Recently, I had to do some reshuffling in the Registry, and had to move my own brother.
When people see that you are not straightforward, they come to you bringing every manner of request laced with ethnic sentiments which they expect you to act upon.

The work force learns from you. Who do you learn from?
I have a mentor and we worked together for a long time. He is the former Registrar of Obafemi Awolowo University, Ile-Ife, Mr. Ogunruku. I respect him because its from him I learnt much of what I know today. Though I have other role models, his impact on me is great. There is also Prof. Nebo.
He is an experienced university administrator. He is courageous and you can’t intimidate him. I learnt from him to be courageous and not to be intimidated.

Talks are going round within the university community about allowances such as relocation, hazard and other allowances. When will FUOYE pay some of these?
You see, most of the allowances people ask for these days have been consolidated into the salary. That is why we have the consolidated salary. The 28-days allowance is supposed to take care of a newly posted or recruited staff’s accommodation until he settles down, more so if his new place of work is far from his former place of residence. Some of these things are not built into the personnel grant, which is meant to service only the overhead expenses of the university. ThE other day, I heard the Vice Chancellor say that the university receives seven million naira per annum. Travelling, maintenance of the campuses and vehicles, and other overhead expenses all come from that money. And remember, were just starting from zero. A vice chancellor without courage would run away from this mountain of problems. I admire Prof.
Nebo because instead of running away, he faced it squarely and surmounted it.

Having been on this seat for these two years, what has been your greatest challenge and how have you been able to overcome it?
You find challenges everywhere. As in all places especially in this plural community, you find malicious and often, sentimental opposition. My General Superintendent in the church once said,

You can only face a direction in the world at a time. This means that the people who are behind you at any point may feel neglected and therefore become unhappy with you. So, one ought to be careful in handling these things properly. If not, you can kill the system. Funnily, though, people who oppose you today may become your friends in future. So, since you have to deal with people anyway, disregard the oppositions as distractions and forge ahead, with God as your helper.’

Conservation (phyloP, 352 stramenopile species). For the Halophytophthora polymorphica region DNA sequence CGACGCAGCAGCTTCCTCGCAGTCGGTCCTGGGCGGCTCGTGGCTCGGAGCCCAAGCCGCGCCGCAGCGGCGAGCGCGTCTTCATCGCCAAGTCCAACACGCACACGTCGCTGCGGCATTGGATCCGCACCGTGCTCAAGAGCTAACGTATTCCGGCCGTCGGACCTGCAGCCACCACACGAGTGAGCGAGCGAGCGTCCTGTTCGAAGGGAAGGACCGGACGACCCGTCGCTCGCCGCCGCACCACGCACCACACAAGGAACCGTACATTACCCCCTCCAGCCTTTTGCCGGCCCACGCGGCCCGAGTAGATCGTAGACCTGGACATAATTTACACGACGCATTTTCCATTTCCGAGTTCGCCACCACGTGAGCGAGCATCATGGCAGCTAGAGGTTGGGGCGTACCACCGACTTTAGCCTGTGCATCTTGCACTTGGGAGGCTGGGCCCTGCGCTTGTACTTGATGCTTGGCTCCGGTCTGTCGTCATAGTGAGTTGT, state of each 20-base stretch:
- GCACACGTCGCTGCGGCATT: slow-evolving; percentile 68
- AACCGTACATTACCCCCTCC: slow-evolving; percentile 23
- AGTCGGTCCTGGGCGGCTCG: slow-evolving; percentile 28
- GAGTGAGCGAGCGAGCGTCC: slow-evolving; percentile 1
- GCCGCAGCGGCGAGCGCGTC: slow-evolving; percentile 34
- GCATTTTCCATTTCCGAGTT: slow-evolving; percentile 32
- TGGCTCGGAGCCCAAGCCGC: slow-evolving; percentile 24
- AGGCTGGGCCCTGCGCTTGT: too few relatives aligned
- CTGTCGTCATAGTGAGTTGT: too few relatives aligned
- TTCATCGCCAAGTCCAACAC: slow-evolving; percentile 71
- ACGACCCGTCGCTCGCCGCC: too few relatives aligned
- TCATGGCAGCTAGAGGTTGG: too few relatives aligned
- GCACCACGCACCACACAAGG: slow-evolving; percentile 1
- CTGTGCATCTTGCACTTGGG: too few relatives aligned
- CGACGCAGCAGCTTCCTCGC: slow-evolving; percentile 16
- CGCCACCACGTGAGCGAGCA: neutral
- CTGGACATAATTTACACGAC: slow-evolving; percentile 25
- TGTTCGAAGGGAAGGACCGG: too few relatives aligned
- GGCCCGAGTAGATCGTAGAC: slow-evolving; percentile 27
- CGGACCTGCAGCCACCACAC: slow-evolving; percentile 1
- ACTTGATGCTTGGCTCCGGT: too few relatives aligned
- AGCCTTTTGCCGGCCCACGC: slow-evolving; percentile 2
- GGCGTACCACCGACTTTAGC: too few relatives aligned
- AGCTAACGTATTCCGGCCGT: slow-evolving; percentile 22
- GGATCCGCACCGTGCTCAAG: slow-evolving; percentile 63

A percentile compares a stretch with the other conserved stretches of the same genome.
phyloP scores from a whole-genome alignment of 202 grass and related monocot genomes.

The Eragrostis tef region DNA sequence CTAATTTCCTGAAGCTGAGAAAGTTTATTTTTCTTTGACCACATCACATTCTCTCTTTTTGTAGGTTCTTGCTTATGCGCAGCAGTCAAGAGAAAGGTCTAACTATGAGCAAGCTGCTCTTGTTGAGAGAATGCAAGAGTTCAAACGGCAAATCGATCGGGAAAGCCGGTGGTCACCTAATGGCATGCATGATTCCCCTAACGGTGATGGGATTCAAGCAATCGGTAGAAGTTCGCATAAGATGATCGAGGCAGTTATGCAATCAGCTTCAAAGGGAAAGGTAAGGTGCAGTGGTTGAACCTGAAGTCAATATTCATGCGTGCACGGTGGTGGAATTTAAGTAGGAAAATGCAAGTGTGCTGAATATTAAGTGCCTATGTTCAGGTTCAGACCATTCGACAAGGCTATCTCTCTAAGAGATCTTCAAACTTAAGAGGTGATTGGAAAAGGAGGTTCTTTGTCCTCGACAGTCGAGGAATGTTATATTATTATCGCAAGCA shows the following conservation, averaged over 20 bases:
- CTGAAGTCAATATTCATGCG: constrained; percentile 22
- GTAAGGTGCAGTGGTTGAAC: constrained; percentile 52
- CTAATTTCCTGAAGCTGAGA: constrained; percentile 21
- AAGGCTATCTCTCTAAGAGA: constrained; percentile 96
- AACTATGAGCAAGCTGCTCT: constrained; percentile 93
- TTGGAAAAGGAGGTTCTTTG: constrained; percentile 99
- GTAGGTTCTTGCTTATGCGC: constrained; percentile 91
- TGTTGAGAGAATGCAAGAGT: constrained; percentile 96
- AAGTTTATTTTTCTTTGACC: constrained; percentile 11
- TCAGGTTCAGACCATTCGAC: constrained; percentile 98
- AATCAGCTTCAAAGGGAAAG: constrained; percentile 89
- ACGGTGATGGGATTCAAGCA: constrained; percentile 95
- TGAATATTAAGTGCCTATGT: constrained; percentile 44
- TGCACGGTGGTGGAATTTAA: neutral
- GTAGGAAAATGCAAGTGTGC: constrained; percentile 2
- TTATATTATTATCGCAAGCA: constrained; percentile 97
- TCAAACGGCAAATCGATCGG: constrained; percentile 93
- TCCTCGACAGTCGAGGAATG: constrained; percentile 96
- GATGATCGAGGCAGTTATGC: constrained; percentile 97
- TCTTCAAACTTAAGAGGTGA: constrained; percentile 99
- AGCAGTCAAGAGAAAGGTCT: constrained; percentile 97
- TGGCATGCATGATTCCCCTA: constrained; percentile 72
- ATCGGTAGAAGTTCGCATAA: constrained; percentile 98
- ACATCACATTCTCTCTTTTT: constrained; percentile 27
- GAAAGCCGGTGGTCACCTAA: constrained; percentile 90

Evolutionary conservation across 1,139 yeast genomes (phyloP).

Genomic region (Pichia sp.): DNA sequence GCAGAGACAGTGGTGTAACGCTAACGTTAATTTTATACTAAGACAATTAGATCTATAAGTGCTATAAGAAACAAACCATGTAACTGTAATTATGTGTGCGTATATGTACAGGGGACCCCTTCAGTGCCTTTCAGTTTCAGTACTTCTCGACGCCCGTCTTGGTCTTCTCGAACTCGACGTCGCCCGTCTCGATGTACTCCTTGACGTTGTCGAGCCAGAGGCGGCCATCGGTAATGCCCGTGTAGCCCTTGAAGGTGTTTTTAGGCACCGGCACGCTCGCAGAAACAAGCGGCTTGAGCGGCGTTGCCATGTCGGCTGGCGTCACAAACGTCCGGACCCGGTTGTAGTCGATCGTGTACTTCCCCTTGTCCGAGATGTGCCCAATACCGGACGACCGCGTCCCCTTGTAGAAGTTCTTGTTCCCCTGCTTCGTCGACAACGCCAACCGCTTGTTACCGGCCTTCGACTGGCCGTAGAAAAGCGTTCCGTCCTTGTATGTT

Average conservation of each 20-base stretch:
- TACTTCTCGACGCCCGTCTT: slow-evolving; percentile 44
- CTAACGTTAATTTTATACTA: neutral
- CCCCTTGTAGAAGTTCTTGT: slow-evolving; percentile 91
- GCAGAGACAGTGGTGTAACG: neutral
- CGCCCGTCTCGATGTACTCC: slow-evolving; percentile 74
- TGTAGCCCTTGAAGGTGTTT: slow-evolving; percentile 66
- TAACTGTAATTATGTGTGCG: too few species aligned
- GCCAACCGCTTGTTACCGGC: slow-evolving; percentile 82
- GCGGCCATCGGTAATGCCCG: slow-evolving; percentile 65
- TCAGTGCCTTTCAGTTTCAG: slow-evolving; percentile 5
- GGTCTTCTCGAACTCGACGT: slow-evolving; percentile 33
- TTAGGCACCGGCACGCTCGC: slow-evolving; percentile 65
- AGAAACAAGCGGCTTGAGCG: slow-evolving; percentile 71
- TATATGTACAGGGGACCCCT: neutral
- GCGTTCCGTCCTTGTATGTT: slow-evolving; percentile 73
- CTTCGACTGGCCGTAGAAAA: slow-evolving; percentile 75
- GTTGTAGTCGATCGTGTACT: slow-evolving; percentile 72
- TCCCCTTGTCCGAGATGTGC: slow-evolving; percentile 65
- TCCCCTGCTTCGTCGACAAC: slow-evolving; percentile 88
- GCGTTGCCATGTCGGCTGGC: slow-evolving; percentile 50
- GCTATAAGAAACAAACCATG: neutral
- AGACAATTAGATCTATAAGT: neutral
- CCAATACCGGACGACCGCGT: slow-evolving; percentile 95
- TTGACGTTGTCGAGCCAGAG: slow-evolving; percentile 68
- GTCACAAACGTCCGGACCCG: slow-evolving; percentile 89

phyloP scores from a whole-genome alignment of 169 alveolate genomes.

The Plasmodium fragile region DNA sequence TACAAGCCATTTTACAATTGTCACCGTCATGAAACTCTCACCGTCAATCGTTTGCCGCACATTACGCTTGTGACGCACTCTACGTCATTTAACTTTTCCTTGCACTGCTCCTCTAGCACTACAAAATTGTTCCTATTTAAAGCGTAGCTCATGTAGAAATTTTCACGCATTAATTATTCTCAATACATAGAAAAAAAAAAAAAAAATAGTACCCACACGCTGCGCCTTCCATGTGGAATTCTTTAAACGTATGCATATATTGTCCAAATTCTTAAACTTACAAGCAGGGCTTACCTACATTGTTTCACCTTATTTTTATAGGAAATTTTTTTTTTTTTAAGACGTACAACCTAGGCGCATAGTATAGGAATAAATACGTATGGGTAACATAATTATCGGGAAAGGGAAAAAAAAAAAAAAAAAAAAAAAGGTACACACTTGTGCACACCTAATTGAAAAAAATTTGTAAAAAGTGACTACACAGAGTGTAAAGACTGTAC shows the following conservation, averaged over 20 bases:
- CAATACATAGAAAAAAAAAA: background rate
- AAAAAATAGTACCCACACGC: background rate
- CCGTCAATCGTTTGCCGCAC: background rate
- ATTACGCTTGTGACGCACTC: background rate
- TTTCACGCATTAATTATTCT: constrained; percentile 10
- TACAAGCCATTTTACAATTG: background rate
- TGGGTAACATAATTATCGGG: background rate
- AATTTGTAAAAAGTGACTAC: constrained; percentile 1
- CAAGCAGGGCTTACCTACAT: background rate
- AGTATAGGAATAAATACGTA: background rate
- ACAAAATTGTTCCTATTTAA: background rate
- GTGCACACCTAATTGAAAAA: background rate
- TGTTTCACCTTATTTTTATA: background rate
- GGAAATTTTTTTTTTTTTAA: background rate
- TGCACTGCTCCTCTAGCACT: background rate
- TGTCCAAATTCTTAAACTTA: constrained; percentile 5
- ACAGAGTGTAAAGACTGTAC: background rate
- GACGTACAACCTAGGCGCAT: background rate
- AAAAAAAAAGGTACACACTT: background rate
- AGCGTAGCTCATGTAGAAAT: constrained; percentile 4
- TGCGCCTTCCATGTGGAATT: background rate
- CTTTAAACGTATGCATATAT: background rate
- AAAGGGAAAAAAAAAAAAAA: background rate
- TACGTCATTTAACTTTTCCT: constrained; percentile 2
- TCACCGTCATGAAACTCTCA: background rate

A couple of units complain of overlap of functions. What is your advice in this regard?
I am not aware of such overlaps because we have a schedule of duty that defined these things. However, part of the documentation going on now is to ensure that people really know their roles. Again, Ithink that people are only trying to work to get the university where we all desire. If God endows you to do my work, and it adds up to project a good image of FUOYE outside, then the credit goes to FUOYE, not to you nor to me. Nevertheless, what I’ve seen is people abandoning their core assignments in pursuit of what’s not really their duty and then their job suffers.

As a Registrar, are you modeling the university after an existing institution or do you intend to carve out your own unique model?
We’re not working to take after existing universities because they are already doing well in their fields. We want to add value; carve a niche for ourselves. While they offer a preponderance of courses in the academic area, we want to add entrepreneurial skill. That will make us different. However, the other universities serve as a spring board. We are standing on their shoulders so that
we can see farther ahead.

How would you advice an up coming Registrar on the intricacies of the post?
am also up coming because we’re all learning on the job. However, the opportunities and interactions are there. Sometimes, you wonder whether the job is enviable after all. Just be courageous, be focused, prepare for the challenges and you will get by.

What in your upbringing spurred you on to succeed?
I have a very poor background. I grew up in Aramoko; a poor boy in a poor village. lam the first of seven children and there was nothing special about my upbringing. I was just like everyone else in the village. However, I was quick to notice when I was very young that nothing besides the grace of God could lift me up from the squalor and human degradation occasioned by poverty. Knowing that there were no big uncles or brothers or other such benefactors to lean on, I came to develop a sense of independence and hard work. I never even thought of getting help from anyihere. For instance, in all my school years, I was never involved in examination malpractice; I learnt early to depend on my own inner strength. God has also endowed me with resilience and determination; qualities that have helped me in my dogged struggle to change my lot. I came into university administration in 1996 and Adeyemo is household name in Federal University of Technology, Akure. Being a poor boy from the village, I have really come a long way but I know that God has helped me.